The requirement to be mobile is something which makes the hospitality industry a particularly challenging one for families and it’s one we are trying to address through a more flexible working approach.
GH: Which workplace initiatives do you think will have the biggest impact at Carlson Rezidor?
KO: The outcome of the Our Promise (Rezidors Employee Value Proposition) development workshop was to take three clear steps within 12 months: 1) A flexible approach to our Working Conditions; 2) A flexible approach to Mobility; and 3) Active, personalised and meaningful Development Plans. At the Corporate Support Office in Brussels we have just launched a policy around flexible working conditions that will benefit both men and women alike. A flexible approach to mobility is about giving a General Manager the opportunity to stay in a location for a longer period of time because of family obligations but ensuring that they remain active in the community in which they are part of.
Over the last couple of months we have also launched three initiatives to create more meaningful, personalised development plans. The aim of these thee initiatives is that they will speed up the development of our talent and reinforce our talent pipeline. First is a Talent Development Workshop, this is a one day workshop, currently for General Managers, and is a real deep dive into producing a personalised development plan. The second initiative is a Learning Library which is housed on Rezidor’s e-Learning platform. This is a place where we have put some tactical suggestions about how managers might support someone in their development. And third, we have also created a video with one of our Organisational Physiologists on Ten Top Tips for creating more meaningful, personalised development plans for our direct reports as well as for managers themselves.
Rezidor is also working on challenging existing thinking and storytelling. We are in the process of devising courses around challenging our individual internal bias and with our new internal communications platform D-Rezidorian, we have begun to share stories relating to Women in Leadership and how many individuals in our organisation work to achieve a successful balance between career and home.
GH: What initiatives will you be looking to implement going forward?
KO: With D-Rezidorian we are encouraging our Women in Leadership Champions to create area group pages and share stories around successful women in their parts of the world. These stories are inspirational, encouraging and motivating to more junior levels to inspire them to work towards being the best that they can be. Anyone in the company can follow and like these stories. We have also developed a prototype of what will be known as Internal Concierge. This is a document that will help our talent move from one city to the next without too much difficulty. We know all too well that it is hard to get to know a new country and city quickly, especially when we need to figure out where the international supermarket and hospital is, locate a trustworthy moving company, find accommodation and on top of that run a business! The objective of this document is to have an ‘all you need to know about your new city’ in one place.
GH: If you could change anything within the field and debate, what would it be?
KO: We are striving to effect a vital change of attitude - and to see the introduction of a more flexible approach to working and career mobility that will benefit every member of our staff, irrespective of gender or background.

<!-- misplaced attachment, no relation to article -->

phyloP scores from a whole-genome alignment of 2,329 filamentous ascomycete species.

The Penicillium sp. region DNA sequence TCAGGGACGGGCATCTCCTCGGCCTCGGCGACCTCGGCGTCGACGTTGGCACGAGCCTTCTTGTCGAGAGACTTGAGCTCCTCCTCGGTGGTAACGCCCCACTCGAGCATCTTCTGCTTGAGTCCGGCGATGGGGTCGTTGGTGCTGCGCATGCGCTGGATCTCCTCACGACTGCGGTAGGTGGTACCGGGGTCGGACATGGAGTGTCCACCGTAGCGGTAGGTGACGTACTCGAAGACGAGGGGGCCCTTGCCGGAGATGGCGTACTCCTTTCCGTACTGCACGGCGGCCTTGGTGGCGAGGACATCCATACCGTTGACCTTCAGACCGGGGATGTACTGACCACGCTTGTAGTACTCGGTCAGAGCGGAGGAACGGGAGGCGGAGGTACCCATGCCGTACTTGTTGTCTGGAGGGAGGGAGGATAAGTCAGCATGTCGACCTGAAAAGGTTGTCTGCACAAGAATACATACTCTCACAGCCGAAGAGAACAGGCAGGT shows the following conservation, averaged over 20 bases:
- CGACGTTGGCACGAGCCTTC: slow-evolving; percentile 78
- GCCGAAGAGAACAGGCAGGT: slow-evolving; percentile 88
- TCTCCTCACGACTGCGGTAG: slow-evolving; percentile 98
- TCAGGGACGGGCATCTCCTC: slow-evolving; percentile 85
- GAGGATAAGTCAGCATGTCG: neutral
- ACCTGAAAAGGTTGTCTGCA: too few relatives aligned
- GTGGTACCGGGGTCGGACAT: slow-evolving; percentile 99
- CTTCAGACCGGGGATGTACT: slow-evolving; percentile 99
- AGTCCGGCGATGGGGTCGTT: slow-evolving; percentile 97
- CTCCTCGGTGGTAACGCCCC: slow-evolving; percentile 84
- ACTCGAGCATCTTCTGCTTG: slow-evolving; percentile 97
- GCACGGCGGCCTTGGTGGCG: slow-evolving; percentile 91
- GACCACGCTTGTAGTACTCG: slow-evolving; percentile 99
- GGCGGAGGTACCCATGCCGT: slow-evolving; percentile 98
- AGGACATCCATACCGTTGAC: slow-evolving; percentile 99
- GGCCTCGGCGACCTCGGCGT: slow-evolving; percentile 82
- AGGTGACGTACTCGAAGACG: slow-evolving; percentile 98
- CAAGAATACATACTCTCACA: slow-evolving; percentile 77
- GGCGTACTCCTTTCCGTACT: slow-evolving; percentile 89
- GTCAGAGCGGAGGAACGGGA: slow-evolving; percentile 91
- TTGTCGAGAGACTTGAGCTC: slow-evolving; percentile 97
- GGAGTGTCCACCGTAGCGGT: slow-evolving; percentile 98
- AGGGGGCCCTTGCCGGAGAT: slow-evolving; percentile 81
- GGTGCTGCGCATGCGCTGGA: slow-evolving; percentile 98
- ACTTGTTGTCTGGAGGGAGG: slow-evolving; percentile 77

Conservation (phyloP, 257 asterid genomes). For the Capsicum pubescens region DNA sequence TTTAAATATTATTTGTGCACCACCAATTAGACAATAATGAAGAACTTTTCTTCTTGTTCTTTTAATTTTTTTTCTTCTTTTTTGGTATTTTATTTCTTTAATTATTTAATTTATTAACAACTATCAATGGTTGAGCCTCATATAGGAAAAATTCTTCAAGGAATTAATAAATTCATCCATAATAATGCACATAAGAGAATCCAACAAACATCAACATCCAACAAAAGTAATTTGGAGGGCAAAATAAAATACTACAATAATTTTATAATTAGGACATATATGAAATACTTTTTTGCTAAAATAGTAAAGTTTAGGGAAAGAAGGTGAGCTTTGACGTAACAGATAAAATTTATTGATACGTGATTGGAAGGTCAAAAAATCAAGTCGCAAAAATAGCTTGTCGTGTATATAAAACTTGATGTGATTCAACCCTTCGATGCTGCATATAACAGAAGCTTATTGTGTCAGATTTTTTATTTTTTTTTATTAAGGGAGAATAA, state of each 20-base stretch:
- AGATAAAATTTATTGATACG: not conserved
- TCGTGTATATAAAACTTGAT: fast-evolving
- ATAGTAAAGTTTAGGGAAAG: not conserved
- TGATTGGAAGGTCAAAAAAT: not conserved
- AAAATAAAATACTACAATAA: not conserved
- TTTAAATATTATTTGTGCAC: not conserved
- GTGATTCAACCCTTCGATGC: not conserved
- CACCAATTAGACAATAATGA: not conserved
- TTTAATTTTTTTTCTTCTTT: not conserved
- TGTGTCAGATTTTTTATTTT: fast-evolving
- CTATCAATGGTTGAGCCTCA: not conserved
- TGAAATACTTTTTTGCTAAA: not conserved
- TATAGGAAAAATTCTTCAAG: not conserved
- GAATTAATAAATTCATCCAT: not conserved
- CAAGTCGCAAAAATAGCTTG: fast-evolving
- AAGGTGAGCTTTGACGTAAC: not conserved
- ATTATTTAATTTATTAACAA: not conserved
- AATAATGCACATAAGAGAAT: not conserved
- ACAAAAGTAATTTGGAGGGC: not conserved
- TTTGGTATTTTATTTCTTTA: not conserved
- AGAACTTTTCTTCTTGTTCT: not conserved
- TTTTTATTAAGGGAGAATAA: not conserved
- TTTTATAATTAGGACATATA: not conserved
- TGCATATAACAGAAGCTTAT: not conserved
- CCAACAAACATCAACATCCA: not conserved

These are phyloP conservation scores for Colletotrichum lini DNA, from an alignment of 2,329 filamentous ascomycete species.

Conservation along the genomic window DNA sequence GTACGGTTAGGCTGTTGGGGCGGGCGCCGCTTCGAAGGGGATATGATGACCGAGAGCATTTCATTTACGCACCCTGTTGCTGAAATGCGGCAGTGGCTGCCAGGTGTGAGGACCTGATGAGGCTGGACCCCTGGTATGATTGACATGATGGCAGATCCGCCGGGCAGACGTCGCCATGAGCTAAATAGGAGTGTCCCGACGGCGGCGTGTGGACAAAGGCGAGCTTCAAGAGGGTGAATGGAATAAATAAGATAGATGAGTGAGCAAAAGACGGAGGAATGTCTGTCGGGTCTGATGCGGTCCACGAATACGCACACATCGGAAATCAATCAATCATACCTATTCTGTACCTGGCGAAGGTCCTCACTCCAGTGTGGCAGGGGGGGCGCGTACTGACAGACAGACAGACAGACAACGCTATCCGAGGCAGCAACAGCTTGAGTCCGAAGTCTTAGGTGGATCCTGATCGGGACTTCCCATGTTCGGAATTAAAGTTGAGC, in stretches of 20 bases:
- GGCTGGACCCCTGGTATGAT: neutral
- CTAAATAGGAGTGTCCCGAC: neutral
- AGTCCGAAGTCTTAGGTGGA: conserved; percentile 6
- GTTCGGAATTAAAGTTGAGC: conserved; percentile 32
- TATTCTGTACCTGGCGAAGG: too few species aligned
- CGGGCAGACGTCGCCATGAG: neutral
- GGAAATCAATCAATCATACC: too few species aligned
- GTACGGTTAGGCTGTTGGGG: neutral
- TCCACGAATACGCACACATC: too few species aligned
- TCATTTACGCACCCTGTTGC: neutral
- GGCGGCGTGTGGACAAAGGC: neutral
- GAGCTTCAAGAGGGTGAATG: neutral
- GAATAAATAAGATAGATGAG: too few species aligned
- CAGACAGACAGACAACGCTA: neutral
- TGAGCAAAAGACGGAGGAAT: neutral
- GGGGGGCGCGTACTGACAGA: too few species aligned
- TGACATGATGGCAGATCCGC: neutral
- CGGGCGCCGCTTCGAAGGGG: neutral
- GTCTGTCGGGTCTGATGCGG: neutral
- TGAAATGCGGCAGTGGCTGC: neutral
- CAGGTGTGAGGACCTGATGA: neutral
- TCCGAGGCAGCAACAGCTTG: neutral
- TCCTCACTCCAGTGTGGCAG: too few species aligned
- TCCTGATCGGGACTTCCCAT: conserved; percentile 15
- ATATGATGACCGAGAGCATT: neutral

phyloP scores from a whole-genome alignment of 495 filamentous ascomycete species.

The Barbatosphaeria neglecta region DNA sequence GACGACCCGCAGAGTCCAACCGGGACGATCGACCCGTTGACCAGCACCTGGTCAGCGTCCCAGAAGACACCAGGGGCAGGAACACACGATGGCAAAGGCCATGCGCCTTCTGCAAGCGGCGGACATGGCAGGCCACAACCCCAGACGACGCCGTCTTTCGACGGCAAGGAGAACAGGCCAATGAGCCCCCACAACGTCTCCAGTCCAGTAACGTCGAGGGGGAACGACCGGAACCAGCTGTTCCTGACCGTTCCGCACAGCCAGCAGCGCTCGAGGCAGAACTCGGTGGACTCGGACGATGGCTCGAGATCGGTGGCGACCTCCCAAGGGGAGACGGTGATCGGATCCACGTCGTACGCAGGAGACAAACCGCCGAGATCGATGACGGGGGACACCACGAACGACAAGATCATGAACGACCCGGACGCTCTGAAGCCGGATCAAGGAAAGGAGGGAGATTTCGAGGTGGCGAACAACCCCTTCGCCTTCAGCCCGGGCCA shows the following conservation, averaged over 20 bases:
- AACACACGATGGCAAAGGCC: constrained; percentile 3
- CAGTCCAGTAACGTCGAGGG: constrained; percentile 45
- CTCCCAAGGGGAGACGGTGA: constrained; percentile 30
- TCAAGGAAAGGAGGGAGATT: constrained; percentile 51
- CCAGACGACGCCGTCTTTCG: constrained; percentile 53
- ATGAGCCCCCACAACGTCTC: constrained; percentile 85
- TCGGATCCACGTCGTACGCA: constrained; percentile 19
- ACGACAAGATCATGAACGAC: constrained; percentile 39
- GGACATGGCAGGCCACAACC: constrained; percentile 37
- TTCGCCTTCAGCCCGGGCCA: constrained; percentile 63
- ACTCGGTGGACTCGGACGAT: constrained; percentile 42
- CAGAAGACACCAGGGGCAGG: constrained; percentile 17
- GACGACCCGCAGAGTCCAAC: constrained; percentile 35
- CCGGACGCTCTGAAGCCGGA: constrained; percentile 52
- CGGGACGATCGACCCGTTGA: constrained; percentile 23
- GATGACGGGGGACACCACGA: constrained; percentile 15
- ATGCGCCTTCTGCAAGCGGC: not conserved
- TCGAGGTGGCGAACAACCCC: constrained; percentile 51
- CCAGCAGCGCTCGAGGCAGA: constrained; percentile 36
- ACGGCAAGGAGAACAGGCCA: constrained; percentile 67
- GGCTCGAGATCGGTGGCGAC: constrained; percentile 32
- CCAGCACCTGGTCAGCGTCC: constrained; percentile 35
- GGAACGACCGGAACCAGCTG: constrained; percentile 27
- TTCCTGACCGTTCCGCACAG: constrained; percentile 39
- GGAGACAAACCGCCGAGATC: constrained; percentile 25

GH: What initiatives are you most proud of and why?
KO: The WiL initiative is based around what’s known as Guiding Principles, I am very proud of this document. It is designed to challenge existing thinking, breaking down barriers that prevent women across Rezidor from having open transparent conversations about their careers and encouraging them to take a flexible approach to their working conditions. It also inspires us all to encourage the collective participation of women at every level of the organisation. Our CEO, Wolfgang M. Neumann, is a great proponent of this initiative and has signed a Statement of Support for the UN Women's Empowerment Principles signaling Rezidor’s support for the overall goal of advancing and empowering women.
GH: If you could look into the future, what would you most like to see?
KO: A gender balanced senior leadership team within Rezidor.
GH: Is it ever difficult to convince people of the worth of what you’re doing? What’s the best way to demonstrate the value?
KO: Of course, but it is essential that we are willing to challenge current thinking – including looking again at our own mind-sets. Indeed, it is as much about challenging existing thinking internally in ourselves as externally in our work environment and industry. The best way to demonstrate the value is by highlighting female role models within our company. Those women who have found ways to have successful careers and who have a good work life balance.
GH: What advice would you give to any hotel seeking to attract and retain talented staff and particularly women?
KO: Be open to consider flexible solutions such as part-time work and job share arrangements when recruiting – where traditionally we may not have thought further than Full Time Employees (FTEs). Start to have constructive, open and transparent conversations with your talent so that they know your attitude is one that is understanding, supportive, creative and – crucially – flexible to theirs and the business needs. Start to build confidence in your female talent. Continued support and discussion will bring about openness to career possibilities and there for career progression in the long run.